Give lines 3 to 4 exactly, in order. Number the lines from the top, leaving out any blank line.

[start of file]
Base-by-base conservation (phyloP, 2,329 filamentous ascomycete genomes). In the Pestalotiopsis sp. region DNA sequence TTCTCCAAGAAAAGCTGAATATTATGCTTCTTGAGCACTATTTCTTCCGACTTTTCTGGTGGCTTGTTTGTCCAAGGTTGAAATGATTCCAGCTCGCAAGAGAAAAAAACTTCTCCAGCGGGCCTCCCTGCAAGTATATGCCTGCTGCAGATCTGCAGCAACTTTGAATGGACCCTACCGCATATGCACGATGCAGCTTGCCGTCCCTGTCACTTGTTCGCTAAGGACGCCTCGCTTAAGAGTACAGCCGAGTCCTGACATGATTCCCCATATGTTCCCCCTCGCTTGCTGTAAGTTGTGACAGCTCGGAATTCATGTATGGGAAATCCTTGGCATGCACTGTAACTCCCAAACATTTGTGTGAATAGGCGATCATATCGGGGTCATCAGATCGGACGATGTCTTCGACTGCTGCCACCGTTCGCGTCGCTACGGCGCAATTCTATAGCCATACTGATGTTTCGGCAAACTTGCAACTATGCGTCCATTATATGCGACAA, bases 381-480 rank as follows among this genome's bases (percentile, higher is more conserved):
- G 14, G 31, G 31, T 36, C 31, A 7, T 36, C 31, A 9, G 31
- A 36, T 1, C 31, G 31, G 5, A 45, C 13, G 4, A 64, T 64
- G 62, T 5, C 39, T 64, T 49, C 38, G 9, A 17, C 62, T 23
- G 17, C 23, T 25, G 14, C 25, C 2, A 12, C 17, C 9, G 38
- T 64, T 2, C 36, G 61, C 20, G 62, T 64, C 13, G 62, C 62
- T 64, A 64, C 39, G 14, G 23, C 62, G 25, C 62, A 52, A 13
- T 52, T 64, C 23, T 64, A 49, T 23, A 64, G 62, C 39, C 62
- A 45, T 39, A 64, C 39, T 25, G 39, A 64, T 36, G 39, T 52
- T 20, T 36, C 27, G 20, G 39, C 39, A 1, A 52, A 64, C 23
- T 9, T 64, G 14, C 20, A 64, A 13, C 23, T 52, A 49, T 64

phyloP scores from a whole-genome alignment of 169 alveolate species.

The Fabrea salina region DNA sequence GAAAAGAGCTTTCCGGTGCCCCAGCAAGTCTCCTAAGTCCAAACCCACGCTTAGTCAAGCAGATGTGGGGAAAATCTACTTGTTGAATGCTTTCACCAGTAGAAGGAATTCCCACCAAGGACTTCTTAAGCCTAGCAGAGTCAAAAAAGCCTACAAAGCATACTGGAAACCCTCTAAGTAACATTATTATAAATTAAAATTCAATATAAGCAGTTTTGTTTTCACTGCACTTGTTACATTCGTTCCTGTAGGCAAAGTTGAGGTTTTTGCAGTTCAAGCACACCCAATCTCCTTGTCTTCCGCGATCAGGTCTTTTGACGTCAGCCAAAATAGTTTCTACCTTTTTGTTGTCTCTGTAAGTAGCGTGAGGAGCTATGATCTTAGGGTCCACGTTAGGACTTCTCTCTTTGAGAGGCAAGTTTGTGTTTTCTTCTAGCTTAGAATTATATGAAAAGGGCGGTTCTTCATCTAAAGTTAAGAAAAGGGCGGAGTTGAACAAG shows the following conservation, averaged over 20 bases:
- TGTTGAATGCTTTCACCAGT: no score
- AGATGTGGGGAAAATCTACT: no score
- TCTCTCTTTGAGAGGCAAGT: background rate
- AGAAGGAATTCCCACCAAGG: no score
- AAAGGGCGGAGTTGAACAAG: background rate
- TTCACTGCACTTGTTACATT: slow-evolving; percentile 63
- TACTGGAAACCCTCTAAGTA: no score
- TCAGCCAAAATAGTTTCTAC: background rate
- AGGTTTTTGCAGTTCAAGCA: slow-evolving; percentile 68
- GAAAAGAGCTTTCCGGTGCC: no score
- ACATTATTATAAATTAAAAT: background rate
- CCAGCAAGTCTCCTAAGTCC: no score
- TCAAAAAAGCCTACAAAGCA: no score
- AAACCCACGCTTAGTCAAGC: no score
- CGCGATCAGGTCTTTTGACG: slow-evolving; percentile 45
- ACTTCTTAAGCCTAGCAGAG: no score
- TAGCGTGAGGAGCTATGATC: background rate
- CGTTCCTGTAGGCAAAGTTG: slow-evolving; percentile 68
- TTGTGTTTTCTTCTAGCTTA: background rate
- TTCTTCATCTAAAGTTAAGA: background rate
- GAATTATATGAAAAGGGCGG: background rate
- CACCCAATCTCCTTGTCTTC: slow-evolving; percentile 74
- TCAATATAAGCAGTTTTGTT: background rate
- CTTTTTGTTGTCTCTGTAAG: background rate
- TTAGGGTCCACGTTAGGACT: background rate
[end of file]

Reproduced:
- A 36, T 1, C 31, G 31, G 5, A 45, C 13, G 4, A 64, T 64
- G 62, T 5, C 39, T 64, T 49, C 38, G 9, A 17, C 62, T 23